Dell PowerEdge 1950 review

Price when reviewed

The smallest of Dell’s new rack servers is the 1U-high PowerEdge 1950. This slimline chassis delivers a range of features that belie its stature, and the use of low-profile 2.5in hard disks allows it to offer plenty of fault-tolerant storage. The drive cage is located to the right side of the front panel, but its compact dimensions mean grilles can be placed on either side to allow for unimpeded airflow through the chassis. However, if your priority is storage over redundancy, you can opt for a two-bay cage, which supports a couple of larger-capacity 3.5in SAS or SATA drives. General build quality is excellent and the chassis exhibits very little flexing.

Dell PowerEdge 1950 review

The distinctive LCD panel is to the left and Dell has managed to squeeze in a DVD drive underneath. An internal examination shows everything is neat and tidy, with a few smart design touches here and there. The processors have passive heatsinks with large horizontal vanes that extend to the side to increase their surface area. There’s plenty of cooling on tap, as a bank of eight dual-rotor fans stretch across the width of the chassis. Furthermore, they’re implemented as four dual-fan modules, which are hot-swappable. The eight memory sockets are located further back behind the processors and all are covered in a flexible plastic shroud to improve airflow. The 1950 also incorporates dual hot-swap power supplies, now a common feature on 1U chassis.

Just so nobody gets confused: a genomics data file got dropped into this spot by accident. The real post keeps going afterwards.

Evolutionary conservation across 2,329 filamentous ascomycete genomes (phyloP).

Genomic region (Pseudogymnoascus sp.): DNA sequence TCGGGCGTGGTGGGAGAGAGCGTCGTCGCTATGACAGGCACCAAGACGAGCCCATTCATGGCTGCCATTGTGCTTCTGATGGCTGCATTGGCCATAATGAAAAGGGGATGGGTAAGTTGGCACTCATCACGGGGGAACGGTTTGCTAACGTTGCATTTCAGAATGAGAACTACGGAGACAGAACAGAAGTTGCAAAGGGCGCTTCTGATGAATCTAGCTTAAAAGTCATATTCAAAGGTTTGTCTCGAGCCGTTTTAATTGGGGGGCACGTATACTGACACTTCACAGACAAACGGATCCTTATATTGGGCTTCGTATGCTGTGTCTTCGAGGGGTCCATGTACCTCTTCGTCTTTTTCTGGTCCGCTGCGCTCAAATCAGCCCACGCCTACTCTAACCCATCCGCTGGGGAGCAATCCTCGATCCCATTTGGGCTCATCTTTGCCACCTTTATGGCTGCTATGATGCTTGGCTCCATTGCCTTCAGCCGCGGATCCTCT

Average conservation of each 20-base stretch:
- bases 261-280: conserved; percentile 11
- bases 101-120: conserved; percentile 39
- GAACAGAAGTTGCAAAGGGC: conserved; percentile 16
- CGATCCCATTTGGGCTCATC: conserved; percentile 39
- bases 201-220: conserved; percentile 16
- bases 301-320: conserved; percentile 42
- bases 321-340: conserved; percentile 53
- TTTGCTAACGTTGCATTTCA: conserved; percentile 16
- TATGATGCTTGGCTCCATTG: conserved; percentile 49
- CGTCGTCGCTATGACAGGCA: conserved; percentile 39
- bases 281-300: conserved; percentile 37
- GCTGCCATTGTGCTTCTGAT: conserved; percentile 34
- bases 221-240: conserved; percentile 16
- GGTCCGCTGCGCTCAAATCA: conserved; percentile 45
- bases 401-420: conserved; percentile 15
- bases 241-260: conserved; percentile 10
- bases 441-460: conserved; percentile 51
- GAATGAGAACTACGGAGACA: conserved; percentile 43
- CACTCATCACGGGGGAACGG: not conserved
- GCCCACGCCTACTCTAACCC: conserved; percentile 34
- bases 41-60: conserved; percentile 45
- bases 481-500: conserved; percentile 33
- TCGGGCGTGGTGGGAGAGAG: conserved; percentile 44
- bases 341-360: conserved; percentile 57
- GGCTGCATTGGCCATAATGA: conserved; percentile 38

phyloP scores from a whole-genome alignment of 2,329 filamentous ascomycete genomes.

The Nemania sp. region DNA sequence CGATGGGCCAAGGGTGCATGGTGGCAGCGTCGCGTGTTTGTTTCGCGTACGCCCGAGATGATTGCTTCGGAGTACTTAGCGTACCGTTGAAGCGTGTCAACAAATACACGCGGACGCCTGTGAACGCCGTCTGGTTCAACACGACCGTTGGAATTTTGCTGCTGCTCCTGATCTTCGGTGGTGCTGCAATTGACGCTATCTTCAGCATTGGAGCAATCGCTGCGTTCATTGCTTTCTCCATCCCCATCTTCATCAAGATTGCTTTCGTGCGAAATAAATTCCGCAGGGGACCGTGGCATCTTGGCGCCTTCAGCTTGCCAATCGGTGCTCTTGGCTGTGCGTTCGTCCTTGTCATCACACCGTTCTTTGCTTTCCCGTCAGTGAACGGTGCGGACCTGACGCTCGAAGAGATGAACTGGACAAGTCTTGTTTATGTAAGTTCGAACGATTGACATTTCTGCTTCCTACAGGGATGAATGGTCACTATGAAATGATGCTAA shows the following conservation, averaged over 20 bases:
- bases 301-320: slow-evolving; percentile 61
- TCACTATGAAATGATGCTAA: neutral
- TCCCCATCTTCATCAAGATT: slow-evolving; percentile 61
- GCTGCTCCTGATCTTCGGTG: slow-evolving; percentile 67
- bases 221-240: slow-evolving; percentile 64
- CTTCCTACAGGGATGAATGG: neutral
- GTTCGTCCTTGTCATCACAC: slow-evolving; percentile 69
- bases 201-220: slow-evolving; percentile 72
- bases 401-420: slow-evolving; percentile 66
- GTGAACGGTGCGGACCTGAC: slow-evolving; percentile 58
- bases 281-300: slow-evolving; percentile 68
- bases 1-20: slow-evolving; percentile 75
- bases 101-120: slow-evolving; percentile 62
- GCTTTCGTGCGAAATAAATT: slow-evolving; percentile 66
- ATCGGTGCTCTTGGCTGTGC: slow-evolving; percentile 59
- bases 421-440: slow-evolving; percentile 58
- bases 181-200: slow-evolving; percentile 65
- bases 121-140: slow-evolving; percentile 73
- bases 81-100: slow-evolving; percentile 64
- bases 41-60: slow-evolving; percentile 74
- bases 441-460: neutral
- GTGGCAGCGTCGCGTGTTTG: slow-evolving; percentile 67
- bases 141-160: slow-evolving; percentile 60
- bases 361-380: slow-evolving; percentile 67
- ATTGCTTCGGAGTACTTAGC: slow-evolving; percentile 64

Dell’s behavioural design concept extends to RAID and remote management, as the server has a PERC 5/i SAS RAID controller fitted behind the front panel in precisely the same location as for the 2950. If you don’t want hardware-managed RAID, Dell offers a standard four-port SAS controller instead. The DRAC 5/i card is also located at the back of the motherboard in exactly the same position for both servers, where it provides a dedicated Fast Ethernet management port. Expansion options are surprisingly good, as the motherboard sports a couple of horizontal riser cards. On the review system, these provide a pair of PCI Express 8x slots, but you can opt for PCI-X versions instead, and even these are simple to remove by releasing a catch on each riser.

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